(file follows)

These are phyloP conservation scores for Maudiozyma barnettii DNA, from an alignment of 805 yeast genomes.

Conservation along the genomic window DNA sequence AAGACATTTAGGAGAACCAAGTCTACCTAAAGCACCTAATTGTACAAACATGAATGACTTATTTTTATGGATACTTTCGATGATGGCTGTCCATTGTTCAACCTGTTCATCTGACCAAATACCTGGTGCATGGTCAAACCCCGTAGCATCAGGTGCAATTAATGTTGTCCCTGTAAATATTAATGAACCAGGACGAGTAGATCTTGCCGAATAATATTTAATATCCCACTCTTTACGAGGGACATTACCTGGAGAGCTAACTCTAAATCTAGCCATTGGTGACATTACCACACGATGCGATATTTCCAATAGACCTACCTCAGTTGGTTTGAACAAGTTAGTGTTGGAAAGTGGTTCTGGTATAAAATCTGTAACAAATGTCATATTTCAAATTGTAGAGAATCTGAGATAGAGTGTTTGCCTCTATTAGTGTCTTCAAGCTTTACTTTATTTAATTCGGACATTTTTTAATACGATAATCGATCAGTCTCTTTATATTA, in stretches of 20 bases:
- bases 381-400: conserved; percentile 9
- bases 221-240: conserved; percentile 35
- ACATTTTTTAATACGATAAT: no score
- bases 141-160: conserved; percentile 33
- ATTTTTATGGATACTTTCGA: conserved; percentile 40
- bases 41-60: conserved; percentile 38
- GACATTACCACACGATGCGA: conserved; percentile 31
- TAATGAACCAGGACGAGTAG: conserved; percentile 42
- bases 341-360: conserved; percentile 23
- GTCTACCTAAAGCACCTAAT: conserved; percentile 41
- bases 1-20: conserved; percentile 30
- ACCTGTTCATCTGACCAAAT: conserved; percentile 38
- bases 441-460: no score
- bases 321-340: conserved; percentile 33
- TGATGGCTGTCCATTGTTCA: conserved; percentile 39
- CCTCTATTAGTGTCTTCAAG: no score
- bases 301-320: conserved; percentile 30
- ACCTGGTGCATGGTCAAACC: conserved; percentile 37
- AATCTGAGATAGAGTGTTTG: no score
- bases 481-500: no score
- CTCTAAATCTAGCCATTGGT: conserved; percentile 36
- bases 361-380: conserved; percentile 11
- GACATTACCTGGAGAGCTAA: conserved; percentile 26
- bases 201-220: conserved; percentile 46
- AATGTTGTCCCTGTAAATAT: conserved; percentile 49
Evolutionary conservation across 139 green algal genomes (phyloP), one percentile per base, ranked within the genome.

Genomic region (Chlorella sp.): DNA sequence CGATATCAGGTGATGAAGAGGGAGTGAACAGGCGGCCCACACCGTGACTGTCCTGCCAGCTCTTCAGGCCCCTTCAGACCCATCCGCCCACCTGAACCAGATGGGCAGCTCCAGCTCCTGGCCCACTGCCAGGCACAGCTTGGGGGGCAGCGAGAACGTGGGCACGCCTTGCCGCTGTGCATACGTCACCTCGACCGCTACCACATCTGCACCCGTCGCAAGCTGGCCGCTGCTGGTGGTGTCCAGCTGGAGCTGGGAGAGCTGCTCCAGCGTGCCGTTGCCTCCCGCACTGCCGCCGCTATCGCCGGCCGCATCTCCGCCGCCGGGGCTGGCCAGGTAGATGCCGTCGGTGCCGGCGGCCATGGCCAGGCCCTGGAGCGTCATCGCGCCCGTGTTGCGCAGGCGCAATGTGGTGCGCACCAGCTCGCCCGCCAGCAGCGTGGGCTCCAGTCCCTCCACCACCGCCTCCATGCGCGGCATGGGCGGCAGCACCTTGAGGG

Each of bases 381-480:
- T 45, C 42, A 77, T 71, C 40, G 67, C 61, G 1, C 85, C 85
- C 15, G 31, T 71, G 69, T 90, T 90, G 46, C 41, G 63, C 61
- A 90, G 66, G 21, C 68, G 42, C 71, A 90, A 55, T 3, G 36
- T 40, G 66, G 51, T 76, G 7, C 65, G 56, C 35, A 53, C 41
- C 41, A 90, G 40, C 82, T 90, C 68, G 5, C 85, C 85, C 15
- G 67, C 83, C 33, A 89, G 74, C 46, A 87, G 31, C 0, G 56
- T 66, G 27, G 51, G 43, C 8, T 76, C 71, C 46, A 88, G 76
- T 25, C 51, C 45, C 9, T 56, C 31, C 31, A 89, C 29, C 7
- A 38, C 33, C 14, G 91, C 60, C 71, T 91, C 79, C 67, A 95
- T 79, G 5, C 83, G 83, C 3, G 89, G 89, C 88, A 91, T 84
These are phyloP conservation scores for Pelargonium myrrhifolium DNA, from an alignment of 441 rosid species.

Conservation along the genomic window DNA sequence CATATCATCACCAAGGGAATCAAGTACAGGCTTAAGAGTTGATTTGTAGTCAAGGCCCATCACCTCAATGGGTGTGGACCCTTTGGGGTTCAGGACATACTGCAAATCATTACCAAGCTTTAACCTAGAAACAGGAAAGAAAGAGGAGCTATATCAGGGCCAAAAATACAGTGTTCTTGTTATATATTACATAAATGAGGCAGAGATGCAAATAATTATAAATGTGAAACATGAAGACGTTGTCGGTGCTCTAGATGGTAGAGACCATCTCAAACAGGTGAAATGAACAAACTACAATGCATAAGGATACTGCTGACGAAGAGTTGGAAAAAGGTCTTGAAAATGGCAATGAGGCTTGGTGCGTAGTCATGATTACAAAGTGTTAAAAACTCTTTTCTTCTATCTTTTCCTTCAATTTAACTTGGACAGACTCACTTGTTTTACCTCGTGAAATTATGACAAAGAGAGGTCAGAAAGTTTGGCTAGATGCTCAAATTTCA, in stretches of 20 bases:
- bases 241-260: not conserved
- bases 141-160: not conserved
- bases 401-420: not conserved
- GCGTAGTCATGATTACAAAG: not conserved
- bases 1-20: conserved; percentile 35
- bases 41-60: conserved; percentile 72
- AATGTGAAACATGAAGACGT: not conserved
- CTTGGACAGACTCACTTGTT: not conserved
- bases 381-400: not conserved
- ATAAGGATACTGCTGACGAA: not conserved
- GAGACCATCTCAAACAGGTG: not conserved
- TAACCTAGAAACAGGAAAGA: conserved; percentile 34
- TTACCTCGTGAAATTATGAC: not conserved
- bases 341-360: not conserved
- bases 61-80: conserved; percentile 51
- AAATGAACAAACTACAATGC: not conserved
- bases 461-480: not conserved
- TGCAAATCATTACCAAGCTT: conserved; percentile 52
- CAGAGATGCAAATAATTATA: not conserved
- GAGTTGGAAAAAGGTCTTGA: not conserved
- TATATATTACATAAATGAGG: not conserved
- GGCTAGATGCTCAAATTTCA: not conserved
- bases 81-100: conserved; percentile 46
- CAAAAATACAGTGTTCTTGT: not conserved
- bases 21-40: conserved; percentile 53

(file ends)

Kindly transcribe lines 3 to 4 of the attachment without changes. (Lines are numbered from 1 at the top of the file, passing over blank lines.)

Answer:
- bases 381-400: conserved; percentile 9
- bases 221-240: conserved; percentile 35